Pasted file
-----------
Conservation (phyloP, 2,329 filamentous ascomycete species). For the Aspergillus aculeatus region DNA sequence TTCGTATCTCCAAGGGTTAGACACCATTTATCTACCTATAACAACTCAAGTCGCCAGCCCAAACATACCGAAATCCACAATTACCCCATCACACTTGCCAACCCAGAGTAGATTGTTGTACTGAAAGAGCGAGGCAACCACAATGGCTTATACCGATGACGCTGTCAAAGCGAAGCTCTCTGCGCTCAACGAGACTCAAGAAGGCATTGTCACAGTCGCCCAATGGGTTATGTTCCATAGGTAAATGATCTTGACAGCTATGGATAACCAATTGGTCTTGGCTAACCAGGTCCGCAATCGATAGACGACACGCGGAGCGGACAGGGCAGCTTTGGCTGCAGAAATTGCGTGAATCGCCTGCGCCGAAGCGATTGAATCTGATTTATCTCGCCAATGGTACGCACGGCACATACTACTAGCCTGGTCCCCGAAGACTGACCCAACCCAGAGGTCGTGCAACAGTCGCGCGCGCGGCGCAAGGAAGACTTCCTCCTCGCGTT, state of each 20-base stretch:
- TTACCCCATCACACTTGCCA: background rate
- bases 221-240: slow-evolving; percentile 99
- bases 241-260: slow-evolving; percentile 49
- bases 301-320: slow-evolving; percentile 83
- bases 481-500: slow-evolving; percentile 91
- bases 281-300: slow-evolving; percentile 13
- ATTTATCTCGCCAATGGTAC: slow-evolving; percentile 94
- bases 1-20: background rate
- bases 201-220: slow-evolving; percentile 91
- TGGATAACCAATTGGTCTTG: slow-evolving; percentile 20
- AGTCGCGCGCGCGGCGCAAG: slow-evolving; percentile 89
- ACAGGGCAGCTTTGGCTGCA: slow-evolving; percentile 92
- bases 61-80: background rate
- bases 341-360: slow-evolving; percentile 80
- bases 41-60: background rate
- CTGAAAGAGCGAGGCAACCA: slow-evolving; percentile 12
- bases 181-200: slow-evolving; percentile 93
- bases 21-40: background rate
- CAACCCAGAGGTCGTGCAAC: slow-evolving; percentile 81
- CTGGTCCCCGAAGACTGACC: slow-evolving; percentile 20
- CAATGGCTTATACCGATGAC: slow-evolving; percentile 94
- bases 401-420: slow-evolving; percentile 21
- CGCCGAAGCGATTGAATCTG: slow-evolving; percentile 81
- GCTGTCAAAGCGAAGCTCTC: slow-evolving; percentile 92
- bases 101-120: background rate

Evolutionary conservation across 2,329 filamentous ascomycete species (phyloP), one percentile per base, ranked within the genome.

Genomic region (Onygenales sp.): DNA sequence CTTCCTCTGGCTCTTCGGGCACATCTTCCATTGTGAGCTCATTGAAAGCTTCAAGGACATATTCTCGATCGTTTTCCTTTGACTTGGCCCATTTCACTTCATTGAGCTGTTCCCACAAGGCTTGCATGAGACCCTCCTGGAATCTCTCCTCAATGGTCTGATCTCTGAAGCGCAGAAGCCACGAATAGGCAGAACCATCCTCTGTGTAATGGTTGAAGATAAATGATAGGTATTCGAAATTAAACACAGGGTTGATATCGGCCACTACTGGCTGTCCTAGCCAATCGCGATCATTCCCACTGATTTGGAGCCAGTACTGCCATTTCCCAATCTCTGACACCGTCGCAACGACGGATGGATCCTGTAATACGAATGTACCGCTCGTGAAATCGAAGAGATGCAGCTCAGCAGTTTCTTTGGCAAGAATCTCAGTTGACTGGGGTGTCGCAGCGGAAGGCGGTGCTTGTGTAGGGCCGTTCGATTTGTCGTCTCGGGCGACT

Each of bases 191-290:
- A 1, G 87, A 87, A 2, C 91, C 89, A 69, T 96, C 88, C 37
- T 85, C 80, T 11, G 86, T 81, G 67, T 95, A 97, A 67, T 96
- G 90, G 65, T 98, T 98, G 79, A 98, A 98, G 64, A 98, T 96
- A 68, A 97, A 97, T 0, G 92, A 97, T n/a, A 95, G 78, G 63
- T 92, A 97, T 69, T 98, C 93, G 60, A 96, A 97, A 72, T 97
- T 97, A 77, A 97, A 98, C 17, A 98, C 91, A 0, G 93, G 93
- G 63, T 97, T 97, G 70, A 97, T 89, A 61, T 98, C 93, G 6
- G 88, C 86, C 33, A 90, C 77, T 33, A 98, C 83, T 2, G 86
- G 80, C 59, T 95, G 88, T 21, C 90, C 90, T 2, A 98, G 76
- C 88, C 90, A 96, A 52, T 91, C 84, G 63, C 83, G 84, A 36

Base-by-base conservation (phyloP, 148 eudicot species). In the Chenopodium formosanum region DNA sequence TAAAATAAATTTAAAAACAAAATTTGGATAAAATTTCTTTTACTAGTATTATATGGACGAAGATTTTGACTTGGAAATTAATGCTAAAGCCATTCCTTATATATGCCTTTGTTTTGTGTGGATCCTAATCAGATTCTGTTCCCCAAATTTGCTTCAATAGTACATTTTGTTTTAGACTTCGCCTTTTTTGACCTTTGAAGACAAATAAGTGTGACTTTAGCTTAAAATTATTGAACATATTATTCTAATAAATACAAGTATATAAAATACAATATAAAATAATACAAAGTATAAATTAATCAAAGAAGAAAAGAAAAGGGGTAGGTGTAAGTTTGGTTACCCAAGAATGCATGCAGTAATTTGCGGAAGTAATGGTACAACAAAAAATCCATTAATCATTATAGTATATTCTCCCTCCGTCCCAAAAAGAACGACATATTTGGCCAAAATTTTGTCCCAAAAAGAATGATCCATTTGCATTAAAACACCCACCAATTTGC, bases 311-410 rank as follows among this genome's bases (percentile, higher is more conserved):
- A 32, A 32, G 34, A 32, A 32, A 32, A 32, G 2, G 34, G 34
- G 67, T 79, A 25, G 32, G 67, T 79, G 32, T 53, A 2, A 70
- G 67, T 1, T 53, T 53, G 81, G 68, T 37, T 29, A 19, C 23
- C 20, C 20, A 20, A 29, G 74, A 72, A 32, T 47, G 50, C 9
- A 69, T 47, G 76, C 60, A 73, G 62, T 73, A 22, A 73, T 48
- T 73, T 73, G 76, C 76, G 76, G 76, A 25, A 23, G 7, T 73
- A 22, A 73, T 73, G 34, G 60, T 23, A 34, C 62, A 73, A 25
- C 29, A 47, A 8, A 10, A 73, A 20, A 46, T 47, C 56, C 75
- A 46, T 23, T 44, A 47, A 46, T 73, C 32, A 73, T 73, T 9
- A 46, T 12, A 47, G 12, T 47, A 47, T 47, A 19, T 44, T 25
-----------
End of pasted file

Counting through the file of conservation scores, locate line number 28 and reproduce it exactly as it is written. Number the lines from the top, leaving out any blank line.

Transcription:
Genomic region (Onygenales sp.): DNA sequence CTTCCTCTGGCTCTTCGGGCACATCTTCCATTGTGAGCTCATTGAAAGCTTCAAGGACATATTCTCGATCGTTTTCCTTTGACTTGGCCCATTTCACTTCATTGAGCTGTTCCCACAAGGCTTGCATGAGACCCTCCTGGAATCTCTCCTCAATGGTCTGATCTCTGAAGCGCAGAAGCCACGAATAGGCAGAACCATCCTCTGTGTAATGGTTGAAGATAAATGATAGGTATTCGAAATTAAACACAGGGTTGATATCGGCCACTACTGGCTGTCCTAGCCAATCGCGATCATTCCCACTGATTTGGAGCCAGTACTGCCATTTCCCAATCTCTGACACCGTCGCAACGACGGATGGATCCTGTAATACGAATGTACCGCTCGTGAAATCGAAGAGATGCAGCTCAGCAGTTTCTTTGGCAAGAATCTCAGTTGACTGGGGTGTCGCAGCGGAAGGCGGTGCTTGTGTAGGGCCGTTCGATTTGTCGTCTCGGGCGACT